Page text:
Twitter’s @reply fail: a screenshot of hasty decisions

So it looks like Twitter took out an option in people’s user set­tings. This set­ting let you see or not see con­ver­sa­tional replies to which you only fol­low half the con­ver­sa­tion. It is a lit­tle con­fus­ing and an exam­ple would help paint the pic­ture. Let us say this is a con­ver­sa­tion on Twitter:

  • Costello: @Abbott Well then who’s on first?
  • Abbott: @Costello Yes.
  • Costello: @Abbott I mean the fellow’s name.
  • Abbott: @Costello Who.
  • Costello: @Abbott The guy on first.
  • Abbott: @Costello Who.
  • Costello: @Abbott The first base­man.
  • Abbott: @Costello Who.

If you were fol­low­ing only Abbott and not Costello, with the afore­men­tioned set­ting one way, your Twitter mes­sage stream would look like this:

  • Abbott: @Costello Yes.
  • Abbott: @Costello Who.
  • Abbott: @Costello Who.
  • Abbott: @Costello Who.

With that set­ting the other way, you would see none of the above. Since you don’t fol­low Costello, you would not see replies directed at him.

Overall, it is a fea­ture that is rather con­fus­ing to new users. Some folks like it because it lets you find new peo­ple to fol­low. Personally, I dis­abled it because I got tired of see­ing con­ver­sa­tional halves and my mes­sage stream is already start­ing to push the bounds of time and atten­tion.

The folks at Twitter, though, per­ma­nently dis­abled the fea­ture in the last day or two. It seems they did it rather quickly and uncer­e­mo­ni­ously. This raised a $#!+storm twit­storm (see also: #fixreplies) of angry peo­ple who loved the fea­ture.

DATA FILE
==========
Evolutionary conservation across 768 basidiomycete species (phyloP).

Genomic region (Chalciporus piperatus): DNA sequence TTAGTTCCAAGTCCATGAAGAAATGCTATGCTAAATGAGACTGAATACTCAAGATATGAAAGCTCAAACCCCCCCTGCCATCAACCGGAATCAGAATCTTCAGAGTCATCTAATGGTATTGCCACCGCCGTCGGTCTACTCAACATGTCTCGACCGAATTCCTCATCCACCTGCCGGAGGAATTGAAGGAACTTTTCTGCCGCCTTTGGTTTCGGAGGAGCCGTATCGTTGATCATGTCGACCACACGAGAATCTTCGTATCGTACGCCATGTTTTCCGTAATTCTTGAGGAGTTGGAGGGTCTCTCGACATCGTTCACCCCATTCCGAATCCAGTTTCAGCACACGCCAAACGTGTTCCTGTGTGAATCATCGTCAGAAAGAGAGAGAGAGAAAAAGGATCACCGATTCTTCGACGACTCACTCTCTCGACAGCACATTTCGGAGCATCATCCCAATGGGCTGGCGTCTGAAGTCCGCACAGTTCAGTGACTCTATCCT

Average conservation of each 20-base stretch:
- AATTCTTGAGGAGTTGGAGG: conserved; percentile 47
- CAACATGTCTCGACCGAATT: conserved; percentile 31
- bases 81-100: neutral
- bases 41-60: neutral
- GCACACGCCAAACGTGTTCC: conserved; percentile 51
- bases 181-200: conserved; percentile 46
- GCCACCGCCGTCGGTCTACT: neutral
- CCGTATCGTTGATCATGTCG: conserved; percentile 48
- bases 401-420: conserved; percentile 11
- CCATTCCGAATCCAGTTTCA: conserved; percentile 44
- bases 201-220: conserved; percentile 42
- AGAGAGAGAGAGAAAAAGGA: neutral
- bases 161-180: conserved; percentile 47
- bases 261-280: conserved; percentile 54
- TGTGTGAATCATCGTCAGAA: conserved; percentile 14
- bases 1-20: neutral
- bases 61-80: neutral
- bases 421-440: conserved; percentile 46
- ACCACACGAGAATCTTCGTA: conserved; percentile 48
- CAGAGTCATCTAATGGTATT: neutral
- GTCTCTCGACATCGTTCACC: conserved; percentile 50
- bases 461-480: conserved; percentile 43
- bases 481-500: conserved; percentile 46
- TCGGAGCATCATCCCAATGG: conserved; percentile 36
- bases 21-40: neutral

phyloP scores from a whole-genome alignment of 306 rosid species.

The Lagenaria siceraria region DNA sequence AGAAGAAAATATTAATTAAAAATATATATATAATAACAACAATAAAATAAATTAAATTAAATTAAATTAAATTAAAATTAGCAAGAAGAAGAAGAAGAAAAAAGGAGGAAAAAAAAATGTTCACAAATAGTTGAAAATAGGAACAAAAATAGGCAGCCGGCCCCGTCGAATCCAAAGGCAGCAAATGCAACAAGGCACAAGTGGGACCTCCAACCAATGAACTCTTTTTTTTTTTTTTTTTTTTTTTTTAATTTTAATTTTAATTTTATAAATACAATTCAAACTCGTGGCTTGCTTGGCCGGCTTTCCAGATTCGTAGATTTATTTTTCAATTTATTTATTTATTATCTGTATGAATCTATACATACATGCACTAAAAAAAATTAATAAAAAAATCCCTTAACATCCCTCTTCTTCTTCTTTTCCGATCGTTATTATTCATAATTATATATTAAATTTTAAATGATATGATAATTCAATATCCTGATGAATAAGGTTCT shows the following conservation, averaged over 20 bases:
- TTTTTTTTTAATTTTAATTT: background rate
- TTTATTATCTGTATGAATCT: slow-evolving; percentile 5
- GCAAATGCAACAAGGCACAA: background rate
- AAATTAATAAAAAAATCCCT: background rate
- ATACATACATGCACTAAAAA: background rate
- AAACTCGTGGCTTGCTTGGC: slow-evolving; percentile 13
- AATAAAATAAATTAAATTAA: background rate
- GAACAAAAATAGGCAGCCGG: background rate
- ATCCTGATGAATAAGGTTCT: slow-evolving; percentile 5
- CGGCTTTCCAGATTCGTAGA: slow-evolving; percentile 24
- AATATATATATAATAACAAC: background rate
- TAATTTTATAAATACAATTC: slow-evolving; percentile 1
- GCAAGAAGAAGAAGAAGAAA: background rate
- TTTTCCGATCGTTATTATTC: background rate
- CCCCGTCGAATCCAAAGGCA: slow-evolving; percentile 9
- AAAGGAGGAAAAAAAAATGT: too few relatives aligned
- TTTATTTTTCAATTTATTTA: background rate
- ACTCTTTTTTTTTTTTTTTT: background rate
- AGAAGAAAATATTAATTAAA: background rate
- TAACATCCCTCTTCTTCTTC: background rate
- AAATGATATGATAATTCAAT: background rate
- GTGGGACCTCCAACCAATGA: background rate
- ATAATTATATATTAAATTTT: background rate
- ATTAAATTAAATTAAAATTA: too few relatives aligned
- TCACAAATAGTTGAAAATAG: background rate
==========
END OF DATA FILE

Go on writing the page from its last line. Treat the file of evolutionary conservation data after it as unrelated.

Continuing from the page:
I’m not sure I have much of an opin­ion one way or the other. It was a fea­ture I never used, but it would have been nice if they had bounced the idea off the user­base; per­haps hid­den it under an advanced menu some­where. What I can say is that the removal of this option seems really well thought out:

twitter-at-reply-fail

Oops. They took out the option, but left the explana­tory text in the side­bar.

Posted in: Twitter

2 thoughts on “Twitter’s @reply fail: a screenshot of hasty decisions

  1. This is why I don’t engage in @ replies. I don’t want to sub­ject my fol­low­ers to half of a con­ver­sa­tion. So when peo­ple send me a reply, I send them a direct mes­sage instead. Until Twitter makes it so I can see an entire con­ver­sa­tion at a glance, I’m stick­ing to this tac­tic.

  2. @Simon: Personally, I pre­fer the use of pub­lic @ replies, as it makes Twitter a more “con­ver­sa­tional” medium. One per­son can ask a ques­tion or say some­thing witty and some­one else can answer or have a witty response, then yet another can add or detract from the answer or play fur­ther off the witty ban­ter. I also like the fea­ture (well, I guess it is now the default behav­ior) of hid­ing @ replies to peo­ple you don’t fol­low. It’s less sen­sory over­load for me. But I also can appre­ci­ate that peo­ple use it to find oth­ers and to get in on big­ger con­ver­sa­tions, and that it sucks to have this option ripped out overnight.

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